When we have high regard for ourselves we work hard to overcome life’s challenges. We’re tenacious, getting back on track when things don’t go our way. Our self confidence spills over to others, allowing us to be open and emotionally generous. On the other hand, without regard for ourselves, large goals seem impossible, and even small obstacles overwhelm us, causing us to collapse in upon ourselves in self loathing and premature defeat. We escape to television and substances, choosing the safety of retreat rather than risking failure. To relieve our fear that others are better than us we gossip about their faults.
As children, when our parents told us we would never amount to much we internalized their opinions. We also learned who we are by observing the way our parents related to the world. If they felt defeated, we learned to feel the same way. Later in life we live up to these negative expectations by giving up, getting into trouble, and passing up opportunities to succeed.
If we find ourselves believing we are not worth much, we need to take a new inventory, and learn how to see ourselves in a new light. With diligent work we can root out negative mental habits, and improve our beliefs about ourselves. Here are some of the ways we can elevate our self image.
Reduce self put-downs, increase self-praise
We may be in the habit of putting ourselves down. For example, when we drop something we automatically say to ourselves “You clumsy oaf!” putting a negative label on ourselves that is bound to make us feel bad. We can soften the intensity of our self-criticism by choosing more forgiving words, and by limiting our self put-downs to criticizing just one incident rather than damning our entire lifetime. For example we could say to ourselves, “My, aren’t we having a bad day. We’ll do better next time.”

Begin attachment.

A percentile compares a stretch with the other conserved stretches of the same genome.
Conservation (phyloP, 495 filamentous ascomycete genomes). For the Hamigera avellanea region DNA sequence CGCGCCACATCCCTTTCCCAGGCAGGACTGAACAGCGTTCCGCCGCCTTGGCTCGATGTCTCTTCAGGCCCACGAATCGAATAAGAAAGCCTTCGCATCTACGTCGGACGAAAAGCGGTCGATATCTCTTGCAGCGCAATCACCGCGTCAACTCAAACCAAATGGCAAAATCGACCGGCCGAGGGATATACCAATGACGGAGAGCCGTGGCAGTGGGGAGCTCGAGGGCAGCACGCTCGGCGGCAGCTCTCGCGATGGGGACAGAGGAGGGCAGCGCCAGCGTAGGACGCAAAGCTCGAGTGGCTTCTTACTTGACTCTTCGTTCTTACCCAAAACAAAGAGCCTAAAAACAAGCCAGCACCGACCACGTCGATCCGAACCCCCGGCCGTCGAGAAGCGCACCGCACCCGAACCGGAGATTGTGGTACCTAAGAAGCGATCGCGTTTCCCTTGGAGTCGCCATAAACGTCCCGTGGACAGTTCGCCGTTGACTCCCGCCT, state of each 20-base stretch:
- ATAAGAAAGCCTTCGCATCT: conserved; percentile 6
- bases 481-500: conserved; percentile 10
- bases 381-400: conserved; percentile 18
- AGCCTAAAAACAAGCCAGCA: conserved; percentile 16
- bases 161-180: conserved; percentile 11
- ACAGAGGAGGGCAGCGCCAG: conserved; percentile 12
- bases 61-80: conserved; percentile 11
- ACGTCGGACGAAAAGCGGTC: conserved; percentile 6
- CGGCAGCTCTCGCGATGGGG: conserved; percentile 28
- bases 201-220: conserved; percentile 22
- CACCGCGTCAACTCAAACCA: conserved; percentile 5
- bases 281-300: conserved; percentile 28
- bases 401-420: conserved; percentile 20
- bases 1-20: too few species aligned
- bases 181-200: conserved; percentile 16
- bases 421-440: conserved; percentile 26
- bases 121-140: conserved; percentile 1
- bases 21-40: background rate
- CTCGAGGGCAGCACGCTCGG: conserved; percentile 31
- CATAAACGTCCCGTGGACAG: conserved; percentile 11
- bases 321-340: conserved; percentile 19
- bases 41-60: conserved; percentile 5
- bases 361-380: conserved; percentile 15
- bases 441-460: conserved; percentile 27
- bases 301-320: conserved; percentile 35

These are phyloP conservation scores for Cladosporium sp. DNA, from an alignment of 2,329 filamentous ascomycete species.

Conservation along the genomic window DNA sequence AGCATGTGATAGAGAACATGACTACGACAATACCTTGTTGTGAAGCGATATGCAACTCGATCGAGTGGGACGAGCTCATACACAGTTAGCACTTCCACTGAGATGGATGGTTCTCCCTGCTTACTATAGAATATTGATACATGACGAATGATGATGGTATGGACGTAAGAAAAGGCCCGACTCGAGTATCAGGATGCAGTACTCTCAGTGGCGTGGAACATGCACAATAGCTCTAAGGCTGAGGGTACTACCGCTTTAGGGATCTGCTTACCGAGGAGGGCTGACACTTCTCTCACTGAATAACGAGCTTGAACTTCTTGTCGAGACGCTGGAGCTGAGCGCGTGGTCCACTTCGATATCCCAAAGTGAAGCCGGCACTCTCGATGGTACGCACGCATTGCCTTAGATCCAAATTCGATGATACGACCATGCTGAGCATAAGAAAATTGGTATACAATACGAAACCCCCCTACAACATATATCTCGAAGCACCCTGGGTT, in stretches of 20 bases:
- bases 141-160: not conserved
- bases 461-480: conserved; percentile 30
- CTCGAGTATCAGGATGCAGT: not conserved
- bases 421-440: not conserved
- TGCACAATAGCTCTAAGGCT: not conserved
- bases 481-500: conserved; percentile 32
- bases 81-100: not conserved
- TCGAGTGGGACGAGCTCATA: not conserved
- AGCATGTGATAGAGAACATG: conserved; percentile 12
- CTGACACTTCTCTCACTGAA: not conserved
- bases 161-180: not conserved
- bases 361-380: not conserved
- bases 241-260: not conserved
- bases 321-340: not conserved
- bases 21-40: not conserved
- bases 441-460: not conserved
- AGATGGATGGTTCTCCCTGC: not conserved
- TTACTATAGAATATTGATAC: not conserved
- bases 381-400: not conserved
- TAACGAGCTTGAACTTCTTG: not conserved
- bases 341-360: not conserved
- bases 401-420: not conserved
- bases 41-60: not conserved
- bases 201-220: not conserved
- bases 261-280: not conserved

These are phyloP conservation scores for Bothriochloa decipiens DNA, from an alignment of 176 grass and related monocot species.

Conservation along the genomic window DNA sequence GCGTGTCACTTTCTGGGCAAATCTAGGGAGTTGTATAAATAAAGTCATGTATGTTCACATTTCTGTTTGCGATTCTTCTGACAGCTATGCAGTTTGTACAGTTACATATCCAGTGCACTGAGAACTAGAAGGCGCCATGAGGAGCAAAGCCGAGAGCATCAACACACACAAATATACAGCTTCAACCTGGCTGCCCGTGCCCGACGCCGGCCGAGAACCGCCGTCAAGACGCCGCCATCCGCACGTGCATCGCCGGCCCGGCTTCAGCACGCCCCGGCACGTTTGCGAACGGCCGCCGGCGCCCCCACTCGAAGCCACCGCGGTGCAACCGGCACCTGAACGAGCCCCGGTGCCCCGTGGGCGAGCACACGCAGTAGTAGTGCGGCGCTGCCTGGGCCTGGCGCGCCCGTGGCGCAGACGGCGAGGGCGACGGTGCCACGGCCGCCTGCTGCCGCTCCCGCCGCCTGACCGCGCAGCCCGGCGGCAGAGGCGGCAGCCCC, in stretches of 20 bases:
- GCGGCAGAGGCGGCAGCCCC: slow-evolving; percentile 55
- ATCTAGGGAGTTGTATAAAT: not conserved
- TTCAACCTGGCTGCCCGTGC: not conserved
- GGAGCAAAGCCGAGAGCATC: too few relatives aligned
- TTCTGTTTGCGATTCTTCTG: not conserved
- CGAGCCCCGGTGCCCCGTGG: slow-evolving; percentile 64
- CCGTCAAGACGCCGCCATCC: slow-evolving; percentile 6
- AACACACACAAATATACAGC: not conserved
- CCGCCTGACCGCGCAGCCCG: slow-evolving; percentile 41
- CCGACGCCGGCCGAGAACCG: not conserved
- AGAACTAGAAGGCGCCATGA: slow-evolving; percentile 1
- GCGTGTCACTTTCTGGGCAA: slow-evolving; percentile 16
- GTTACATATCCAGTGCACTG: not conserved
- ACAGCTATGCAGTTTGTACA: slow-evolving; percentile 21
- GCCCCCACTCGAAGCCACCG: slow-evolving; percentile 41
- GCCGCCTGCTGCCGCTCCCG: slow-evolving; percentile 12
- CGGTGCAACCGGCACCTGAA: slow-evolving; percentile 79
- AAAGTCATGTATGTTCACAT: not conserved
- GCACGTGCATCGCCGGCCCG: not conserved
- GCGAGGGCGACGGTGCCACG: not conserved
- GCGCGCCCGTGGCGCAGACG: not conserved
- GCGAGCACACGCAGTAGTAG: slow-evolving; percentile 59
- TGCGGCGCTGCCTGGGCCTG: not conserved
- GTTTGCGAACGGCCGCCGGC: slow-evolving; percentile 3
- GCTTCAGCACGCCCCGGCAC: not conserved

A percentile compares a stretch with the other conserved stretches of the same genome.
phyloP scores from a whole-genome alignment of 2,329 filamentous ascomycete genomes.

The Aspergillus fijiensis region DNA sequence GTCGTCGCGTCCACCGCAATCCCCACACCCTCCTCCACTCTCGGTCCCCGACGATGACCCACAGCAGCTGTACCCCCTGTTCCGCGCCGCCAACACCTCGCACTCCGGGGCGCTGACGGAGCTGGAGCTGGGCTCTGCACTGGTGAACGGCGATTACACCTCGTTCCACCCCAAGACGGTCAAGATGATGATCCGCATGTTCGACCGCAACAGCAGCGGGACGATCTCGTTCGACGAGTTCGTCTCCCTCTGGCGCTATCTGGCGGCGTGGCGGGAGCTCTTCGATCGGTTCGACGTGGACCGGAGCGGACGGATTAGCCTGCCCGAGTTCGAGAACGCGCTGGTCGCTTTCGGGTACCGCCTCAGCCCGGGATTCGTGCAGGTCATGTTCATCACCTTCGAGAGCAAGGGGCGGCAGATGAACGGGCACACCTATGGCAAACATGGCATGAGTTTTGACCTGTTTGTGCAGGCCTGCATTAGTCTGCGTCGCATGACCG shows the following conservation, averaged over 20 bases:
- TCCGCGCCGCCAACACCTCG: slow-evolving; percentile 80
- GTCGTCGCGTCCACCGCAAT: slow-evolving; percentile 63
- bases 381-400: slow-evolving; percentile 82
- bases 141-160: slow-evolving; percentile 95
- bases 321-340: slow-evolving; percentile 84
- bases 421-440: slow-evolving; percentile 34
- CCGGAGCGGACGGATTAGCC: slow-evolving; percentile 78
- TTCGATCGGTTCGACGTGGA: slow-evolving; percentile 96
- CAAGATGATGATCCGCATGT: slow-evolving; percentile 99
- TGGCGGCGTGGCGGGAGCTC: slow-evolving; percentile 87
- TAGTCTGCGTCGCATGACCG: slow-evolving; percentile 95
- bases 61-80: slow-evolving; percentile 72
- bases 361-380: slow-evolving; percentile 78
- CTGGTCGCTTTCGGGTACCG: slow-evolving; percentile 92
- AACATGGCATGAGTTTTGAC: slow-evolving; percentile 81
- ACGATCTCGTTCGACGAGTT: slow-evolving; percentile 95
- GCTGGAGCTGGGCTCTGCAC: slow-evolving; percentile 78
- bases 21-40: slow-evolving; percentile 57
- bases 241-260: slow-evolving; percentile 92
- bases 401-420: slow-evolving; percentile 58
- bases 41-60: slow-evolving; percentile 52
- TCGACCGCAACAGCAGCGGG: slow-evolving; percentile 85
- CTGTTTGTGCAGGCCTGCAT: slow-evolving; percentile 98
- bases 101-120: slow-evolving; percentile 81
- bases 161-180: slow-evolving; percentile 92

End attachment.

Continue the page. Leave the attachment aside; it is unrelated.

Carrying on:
In addition to softening self-putdowns, another habit that can build up self-esteem is to increase our self-praise. When we do something worthwhile, in addition to congratulating ourselves for the achievement itself, we should recognize and reward ourselves for our effort. Praise, whether from others or from ourselves, is our reward for a job well done. Savoring the pleasure of self-praise energizes us and builds our self-esteem.
We make ourselves feel worthless by comparing ourselves with other people, imagining them to be perfect and happy, while focusing on our own weaknesses and faults. When we mercilessly compare ourselves to others and overlook their flaws, naturally we seem worse in comparison. We can turn this self defeating habit upside down by realizing that no matter what we’re going through, there are many people who are going through worse. By comparing ourselves to those less fortunate we can feel better about ourselves. Better yet, we can learn to appreciate our own and other people’s good points without the added burden of comparison.
Focusing on areas of influence
When we worry about the things we can’t control, we feel helpless. No matter how much we fret, our complaints and wishes don’t change the weather or improve our chances of winning the lottery. To regain a sense of responsibility and energy we need to focus on the actions within our control. When take action, and then accomplish real change, no matter how small, we feel more empowered. As we experience our own small victories we build a foundation of self-esteem, one success at a time.
Focus on strengths
Many of us focus far too much attention on our weaknesses, despite the fact that such a focus makes us feel worthless. Why do we continue to place more emphasis on our own faults? Perhaps our parents harped on what we couldn’t do rather than what we could. In addition, we might have received negative feedback in school. If we didn’t fit in, or didn’t excel academically we learn to see ourselves as flawed, inadequate people. Rather than pouring so much importance and worry into our perceived weaknesses, we can open ourselves up to our strengths. We can pay more attention and get more involved in dimensions of ourselves that were probably overlooked in school, such as entrepreneurial skills, caring for others, creative arts, and spirituality. When we broaden our definition of success, we can find niches in other areas of life that are every bit as rewarding and fulfilling as more conventional pursuits.